YAKUZA KIWAMI Review
“Kiwami” means “extreme.” Or it could also mean “climax,” even possibly “remake”—I’m still not entirely sure. According to YAKUZA KIWAMI, it means “extreme,” so I’m probably going to defer judgement on that one. KIWAMI is a remake of the original YAKUZA game, released in the distant past of 2005 for PS2. Crossfader covered the game’s prequel, YAKUZA 0, earlier this year, which in retrospect seemed like a warm-up for the complete remastering of the original Yakuza story featuring Kazuma Kiryu’s expulsion and then rise through the ranks of the Tojo clan’s Dojima family. I’ve had limited experience with the Yakuza series prior to this game, by which I mean I was intrigued after watching a playthrough of YAKUZA 0, and was eager to dive headfirst into the series myself.
Visual puns are an important but oft-forgotten facet of the Yakuza code
In what will become a common theme throughout this review, whatever your experience was when playing YAKUZA 0, you’ll feel more or less the same while playing YAKUZA KIWAMI. Many of the gameplay systems are similar, most notably the reimagined combat. KIWAMI bills itself as an action brawler, and the fighting feels satisfying and fairly sharp. The four combat styles of Rush, Beast, Brawler, and Dragon make a return, but in order to buff them up, the player has to navigate upgrade systems that are largely similar to the ones from 0, with the exception that they don’t rely on money this time around, but standard experience points.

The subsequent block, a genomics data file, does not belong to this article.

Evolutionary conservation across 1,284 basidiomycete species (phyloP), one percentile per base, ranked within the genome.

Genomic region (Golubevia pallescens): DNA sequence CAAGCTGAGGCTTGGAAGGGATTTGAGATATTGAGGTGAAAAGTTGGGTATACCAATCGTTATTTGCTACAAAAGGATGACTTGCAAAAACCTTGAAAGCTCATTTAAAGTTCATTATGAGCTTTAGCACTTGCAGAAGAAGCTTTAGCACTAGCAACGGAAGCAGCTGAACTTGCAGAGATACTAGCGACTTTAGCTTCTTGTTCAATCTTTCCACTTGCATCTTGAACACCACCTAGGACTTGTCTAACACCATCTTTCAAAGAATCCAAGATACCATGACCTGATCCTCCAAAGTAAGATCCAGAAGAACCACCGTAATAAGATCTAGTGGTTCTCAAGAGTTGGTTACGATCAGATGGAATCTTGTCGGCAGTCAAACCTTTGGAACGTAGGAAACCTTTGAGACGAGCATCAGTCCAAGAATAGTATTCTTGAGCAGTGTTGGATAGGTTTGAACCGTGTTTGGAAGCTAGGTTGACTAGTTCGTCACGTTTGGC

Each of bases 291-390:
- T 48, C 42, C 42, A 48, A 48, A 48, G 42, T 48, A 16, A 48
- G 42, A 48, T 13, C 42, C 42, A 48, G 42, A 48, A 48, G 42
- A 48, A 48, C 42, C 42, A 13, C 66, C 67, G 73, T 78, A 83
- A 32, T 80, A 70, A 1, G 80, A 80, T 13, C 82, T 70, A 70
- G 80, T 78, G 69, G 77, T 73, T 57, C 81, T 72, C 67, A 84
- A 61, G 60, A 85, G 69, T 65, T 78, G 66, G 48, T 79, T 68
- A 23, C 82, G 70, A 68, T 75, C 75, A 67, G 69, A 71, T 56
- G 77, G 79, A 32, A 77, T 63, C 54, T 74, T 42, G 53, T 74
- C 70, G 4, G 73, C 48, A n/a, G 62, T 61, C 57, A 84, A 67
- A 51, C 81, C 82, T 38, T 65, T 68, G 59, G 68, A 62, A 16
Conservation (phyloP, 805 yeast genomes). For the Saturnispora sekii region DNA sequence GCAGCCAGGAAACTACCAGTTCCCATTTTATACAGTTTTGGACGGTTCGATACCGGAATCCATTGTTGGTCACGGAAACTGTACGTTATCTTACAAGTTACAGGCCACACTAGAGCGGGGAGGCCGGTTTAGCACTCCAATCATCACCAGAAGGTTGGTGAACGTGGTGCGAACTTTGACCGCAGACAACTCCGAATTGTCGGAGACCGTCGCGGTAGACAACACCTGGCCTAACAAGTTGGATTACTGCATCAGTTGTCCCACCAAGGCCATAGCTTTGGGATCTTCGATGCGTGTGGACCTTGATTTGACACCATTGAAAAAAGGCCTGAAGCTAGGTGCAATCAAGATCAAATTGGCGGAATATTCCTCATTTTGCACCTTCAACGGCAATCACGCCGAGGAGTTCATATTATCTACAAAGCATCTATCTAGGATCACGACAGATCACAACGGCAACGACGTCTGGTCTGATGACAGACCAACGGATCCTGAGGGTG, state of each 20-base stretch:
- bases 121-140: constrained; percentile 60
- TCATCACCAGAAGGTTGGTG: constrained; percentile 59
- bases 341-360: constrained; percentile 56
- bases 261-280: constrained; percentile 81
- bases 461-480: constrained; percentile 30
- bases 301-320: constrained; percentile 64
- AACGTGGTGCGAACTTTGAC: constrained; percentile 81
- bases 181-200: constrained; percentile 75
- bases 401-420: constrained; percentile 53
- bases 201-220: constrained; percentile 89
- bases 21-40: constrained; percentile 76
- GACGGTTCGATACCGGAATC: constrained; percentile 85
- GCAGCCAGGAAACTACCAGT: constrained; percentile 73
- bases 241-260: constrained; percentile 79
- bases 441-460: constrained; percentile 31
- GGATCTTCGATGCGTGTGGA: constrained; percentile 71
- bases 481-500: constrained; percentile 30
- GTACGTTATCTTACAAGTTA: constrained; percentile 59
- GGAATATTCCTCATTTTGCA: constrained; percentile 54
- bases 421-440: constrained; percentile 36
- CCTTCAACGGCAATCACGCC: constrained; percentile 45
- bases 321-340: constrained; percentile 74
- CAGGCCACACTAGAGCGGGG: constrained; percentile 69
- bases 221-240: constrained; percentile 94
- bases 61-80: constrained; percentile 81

If any aspect of YAKUZA has aged less than gracefully, it’s the user interface. The menus tied to Kiryu’s skills are a little unintuitive and at times confusing to navigate, which makes strategically planning your upgrade path unnecessarily difficult. An example of how the clunky presentation can lead to unexpected hang-ups: in addition to introducing the player to Heat Moves, which are special combat actions usable after hitting enough dudes in the face, the game also explains Kiwami Heat Moves as special actions when a particularly powerful enemy is taking a breather, and that they should be used before they can heal themselves. The first time I encountered an enemy doing this I was all pumped and primed to unleash the fury of Kiryu’s fists, but the appropriate prompt never presented itself. After a several instances of powerful enemies healing themselves and me being powerless to stop them, I had to consult the internet and figure out what was wrong. Turns out I had to unlock those abilities on the upgrade wheel before I could use them, but the game felt that that wasn’t pertinent information for the player to know.